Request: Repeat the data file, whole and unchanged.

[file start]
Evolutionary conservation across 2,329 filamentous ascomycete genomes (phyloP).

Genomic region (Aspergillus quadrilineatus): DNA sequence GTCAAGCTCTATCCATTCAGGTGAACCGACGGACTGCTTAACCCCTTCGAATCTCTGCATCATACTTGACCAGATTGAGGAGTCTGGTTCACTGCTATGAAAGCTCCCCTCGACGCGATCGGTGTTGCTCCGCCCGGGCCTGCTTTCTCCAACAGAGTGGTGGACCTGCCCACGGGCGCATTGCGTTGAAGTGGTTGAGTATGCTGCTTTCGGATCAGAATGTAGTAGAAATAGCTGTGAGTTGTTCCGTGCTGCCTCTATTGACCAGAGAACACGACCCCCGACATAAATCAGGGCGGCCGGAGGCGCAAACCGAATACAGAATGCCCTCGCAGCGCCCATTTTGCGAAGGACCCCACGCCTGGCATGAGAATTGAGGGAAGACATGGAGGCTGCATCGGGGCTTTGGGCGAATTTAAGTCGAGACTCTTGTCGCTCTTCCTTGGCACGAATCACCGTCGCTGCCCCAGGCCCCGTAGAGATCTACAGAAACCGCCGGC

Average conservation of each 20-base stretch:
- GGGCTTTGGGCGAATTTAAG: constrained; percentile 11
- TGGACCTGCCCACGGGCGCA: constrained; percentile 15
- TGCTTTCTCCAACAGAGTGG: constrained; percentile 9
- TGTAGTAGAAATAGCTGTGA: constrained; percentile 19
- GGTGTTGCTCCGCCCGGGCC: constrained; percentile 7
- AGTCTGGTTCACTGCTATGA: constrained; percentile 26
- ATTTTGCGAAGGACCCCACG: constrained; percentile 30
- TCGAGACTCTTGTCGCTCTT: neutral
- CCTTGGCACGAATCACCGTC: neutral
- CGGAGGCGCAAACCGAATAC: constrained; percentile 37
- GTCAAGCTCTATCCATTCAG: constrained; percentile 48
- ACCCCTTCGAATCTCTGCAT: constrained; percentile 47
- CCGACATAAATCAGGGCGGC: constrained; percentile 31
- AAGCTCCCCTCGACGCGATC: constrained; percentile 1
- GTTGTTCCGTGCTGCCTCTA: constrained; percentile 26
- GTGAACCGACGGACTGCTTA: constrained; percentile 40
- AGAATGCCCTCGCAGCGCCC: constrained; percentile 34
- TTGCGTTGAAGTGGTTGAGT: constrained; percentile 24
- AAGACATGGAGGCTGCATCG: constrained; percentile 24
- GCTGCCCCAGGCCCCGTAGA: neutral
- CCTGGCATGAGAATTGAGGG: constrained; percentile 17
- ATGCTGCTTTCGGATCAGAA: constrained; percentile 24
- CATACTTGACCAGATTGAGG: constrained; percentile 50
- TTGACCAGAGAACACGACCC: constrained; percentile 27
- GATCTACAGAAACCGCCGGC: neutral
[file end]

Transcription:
Evolutionary conservation across 2,329 filamentous ascomycete genomes (phyloP).

Genomic region (Aspergillus quadrilineatus): DNA sequence GTCAAGCTCTATCCATTCAGGTGAACCGACGGACTGCTTAACCCCTTCGAATCTCTGCATCATACTTGACCAGATTGAGGAGTCTGGTTCACTGCTATGAAAGCTCCCCTCGACGCGATCGGTGTTGCTCCGCCCGGGCCTGCTTTCTCCAACAGAGTGGTGGACCTGCCCACGGGCGCATTGCGTTGAAGTGGTTGAGTATGCTGCTTTCGGATCAGAATGTAGTAGAAATAGCTGTGAGTTGTTCCGTGCTGCCTCTATTGACCAGAGAACACGACCCCCGACATAAATCAGGGCGGCCGGAGGCGCAAACCGAATACAGAATGCCCTCGCAGCGCCCATTTTGCGAAGGACCCCACGCCTGGCATGAGAATTGAGGGAAGACATGGAGGCTGCATCGGGGCTTTGGGCGAATTTAAGTCGAGACTCTTGTCGCTCTTCCTTGGCACGAATCACCGTCGCTGCCCCAGGCCCCGTAGAGATCTACAGAAACCGCCGGC

Average conservation of each 20-base stretch:
- GGGCTTTGGGCGAATTTAAG: constrained; percentile 11
- TGGACCTGCCCACGGGCGCA: constrained; percentile 15
- TGCTTTCTCCAACAGAGTGG: constrained; percentile 9
- TGTAGTAGAAATAGCTGTGA: constrained; percentile 19
- GGTGTTGCTCCGCCCGGGCC: constrained; percentile 7
- AGTCTGGTTCACTGCTATGA: constrained; percentile 26
- ATTTTGCGAAGGACCCCACG: constrained; percentile 30
- TCGAGACTCTTGTCGCTCTT: neutral
- CCTTGGCACGAATCACCGTC: neutral
- CGGAGGCGCAAACCGAATAC: constrained; percentile 37
- GTCAAGCTCTATCCATTCAG: constrained; percentile 48
- ACCCCTTCGAATCTCTGCAT: constrained; percentile 47
- CCGACATAAATCAGGGCGGC: constrained; percentile 31
- AAGCTCCCCTCGACGCGATC: constrained; percentile 1
- GTTGTTCCGTGCTGCCTCTA: constrained; percentile 26
- GTGAACCGACGGACTGCTTA: constrained; percentile 40
- AGAATGCCCTCGCAGCGCCC: constrained; percentile 34
- TTGCGTTGAAGTGGTTGAGT: constrained; percentile 24
- AAGACATGGAGGCTGCATCG: constrained; percentile 24
- GCTGCCCCAGGCCCCGTAGA: neutral
- CCTGGCATGAGAATTGAGGG: constrained; percentile 17
- ATGCTGCTTTCGGATCAGAA: constrained; percentile 24
- CATACTTGACCAGATTGAGG: constrained; percentile 50
- TTGACCAGAGAACACGACCC: constrained; percentile 27
- GATCTACAGAAACCGCCGGC: neutral